How Does A Qualified Personal Residence Trust Work?
With a qualified personal residence trust (QPRT), you create an irrevocable trust to hold all or a portion of a principal residence. You direct the trustee to pay you the income from the trust for a specified number of years and/or allow you possession of the trust’s property. When your interest terminates at the end of the years you’ve selected, the property in the trust is distributed to family members or the other individuals you have chosen. In some cases, the trust continues for their benefit. If you die during the term of the QPRT, the entire value of the property in the trust must be included in your estate. Conversely, if you outlive the term of the trust, then the remaining assets are excluded from your estate. So, the QPRT can serve as a viable estate tax reduction technique in times when residential real estate appreciates in value.
When you put cash or assets into the trust, you made what is called a “future interest” gift. The value of that gift is the excess of the value of the property you transferred over the value of the interest you kept. The value of your retained interest is found by multiplying the principal by the present value of an annuity factor for the number of years the trust will run.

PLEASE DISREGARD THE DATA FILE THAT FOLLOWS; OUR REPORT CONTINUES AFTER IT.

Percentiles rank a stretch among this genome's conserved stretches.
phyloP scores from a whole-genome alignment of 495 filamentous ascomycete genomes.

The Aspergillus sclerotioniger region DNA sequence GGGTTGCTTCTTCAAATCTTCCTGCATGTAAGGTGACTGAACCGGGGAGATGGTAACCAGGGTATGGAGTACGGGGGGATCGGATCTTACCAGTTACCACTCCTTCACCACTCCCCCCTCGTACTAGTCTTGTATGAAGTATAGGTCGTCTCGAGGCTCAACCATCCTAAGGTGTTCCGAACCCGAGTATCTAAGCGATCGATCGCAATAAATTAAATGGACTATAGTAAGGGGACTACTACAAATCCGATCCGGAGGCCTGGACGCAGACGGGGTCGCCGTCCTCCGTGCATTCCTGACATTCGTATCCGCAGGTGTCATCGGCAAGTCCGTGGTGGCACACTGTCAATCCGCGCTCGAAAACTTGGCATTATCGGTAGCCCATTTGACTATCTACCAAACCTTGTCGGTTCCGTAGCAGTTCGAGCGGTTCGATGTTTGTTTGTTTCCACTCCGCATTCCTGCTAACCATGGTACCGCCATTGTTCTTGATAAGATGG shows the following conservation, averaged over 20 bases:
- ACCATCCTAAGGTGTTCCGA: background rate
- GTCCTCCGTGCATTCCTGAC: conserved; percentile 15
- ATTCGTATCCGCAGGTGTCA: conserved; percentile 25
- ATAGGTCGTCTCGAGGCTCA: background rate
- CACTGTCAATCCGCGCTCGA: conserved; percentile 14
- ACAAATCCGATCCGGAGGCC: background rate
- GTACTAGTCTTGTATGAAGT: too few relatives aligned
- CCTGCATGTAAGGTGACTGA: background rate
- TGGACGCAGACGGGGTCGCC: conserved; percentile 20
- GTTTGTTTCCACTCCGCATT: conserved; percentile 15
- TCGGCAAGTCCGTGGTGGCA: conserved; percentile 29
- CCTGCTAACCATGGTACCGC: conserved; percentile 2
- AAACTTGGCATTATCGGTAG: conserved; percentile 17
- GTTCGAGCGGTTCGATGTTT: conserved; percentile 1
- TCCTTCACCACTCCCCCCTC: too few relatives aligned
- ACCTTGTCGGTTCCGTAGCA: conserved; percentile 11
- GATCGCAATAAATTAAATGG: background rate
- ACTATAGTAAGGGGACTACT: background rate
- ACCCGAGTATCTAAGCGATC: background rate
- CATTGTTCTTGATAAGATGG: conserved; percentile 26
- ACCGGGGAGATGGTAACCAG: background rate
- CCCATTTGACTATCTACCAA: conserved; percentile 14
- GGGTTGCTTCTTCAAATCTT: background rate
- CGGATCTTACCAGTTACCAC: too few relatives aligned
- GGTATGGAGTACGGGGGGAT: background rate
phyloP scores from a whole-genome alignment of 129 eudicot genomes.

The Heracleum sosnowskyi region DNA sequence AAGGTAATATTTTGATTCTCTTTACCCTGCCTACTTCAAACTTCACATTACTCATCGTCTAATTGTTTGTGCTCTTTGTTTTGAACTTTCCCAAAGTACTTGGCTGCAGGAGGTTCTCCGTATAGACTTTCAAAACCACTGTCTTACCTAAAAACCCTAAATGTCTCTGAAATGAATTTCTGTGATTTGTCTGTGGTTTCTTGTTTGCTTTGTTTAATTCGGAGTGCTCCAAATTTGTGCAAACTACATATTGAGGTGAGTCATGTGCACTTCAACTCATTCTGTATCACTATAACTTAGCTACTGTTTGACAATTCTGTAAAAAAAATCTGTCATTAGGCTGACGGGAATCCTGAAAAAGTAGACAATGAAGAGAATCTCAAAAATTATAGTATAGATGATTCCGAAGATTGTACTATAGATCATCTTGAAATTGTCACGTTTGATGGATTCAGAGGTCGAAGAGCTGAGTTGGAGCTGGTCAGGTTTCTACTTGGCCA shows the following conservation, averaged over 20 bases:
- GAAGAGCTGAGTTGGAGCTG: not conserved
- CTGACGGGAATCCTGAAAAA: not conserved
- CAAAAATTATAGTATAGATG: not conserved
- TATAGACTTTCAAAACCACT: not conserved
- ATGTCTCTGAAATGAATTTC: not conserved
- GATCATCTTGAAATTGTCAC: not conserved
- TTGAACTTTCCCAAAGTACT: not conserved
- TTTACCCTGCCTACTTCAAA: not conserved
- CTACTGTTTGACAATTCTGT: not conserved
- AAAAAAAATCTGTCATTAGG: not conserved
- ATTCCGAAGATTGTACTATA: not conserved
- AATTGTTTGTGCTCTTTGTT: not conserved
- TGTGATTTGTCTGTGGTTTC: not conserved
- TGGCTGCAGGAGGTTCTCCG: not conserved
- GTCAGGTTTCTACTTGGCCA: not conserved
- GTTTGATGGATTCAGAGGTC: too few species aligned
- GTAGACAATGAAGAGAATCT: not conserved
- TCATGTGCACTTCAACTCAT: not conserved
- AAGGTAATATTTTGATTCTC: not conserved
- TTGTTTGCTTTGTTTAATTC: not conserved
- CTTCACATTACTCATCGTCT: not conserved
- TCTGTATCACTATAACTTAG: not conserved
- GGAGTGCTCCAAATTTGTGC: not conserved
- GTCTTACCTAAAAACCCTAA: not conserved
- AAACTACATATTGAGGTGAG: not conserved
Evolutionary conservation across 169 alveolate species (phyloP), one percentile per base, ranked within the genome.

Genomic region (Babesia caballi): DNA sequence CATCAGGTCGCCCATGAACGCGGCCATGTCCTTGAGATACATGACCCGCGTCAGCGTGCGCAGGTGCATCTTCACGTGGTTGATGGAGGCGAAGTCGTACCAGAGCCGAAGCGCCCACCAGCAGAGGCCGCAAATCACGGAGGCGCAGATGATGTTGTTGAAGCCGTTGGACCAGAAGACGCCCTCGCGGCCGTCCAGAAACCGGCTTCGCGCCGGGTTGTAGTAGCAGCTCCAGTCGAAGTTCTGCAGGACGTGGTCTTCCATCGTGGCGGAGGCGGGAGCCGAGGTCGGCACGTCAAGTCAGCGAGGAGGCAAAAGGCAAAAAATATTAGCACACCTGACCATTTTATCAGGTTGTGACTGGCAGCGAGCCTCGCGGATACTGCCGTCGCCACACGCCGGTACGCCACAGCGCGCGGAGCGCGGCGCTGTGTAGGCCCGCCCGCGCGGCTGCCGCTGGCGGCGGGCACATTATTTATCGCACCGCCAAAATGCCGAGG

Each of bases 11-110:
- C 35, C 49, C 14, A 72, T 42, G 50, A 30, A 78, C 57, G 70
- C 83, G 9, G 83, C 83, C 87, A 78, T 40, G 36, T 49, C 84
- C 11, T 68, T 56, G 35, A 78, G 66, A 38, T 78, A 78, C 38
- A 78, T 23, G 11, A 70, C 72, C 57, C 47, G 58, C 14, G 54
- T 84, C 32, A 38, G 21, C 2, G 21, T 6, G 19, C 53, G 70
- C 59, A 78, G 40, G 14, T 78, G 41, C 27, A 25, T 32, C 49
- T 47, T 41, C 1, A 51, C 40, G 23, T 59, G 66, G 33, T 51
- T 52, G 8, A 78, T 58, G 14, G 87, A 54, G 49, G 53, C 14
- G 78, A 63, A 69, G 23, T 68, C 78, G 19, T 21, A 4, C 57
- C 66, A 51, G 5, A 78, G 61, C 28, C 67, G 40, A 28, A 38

The longer term you specify, the larger the value of the interest you have retained — and the lower the value of the gift you have made. Theoretically, if the term you select is long enough, the value of your retained interest approaches actuarially 100%. This essentially eliminates any meaningful gift tax liability.
The regulations under §2702 allow two different kinds of trusts to hold personal residences, a “personal residence trust” (PRT) and a “qualified personal residence trust” (QPRT). A PRT is very limited and inflexible, because it must not hold any assets other than the residence and must not allow the sale of the residence. A QPRT can hold limited amounts of cash for expenses or improvements to the residence, and can allow the residence to be sold (but not to the grantor or the grantor’s spouse). However, if the residence is sold, or if the QPRT ceases to qualify as a QPRT for any other reason, either all of the trust property must be returned to the grantor or the QPRT must begin paying a “qualified annuity” to the grantor (much like a grantor-retained annuity trust, or GRAT).
To discuss your options further with an estate planning attorney, call Zell Law at 703-665-1498 or contact us by email. With offices in Reston, Virginia, we advise and represent clients throughout the D.C. metropolitan area and nationwide.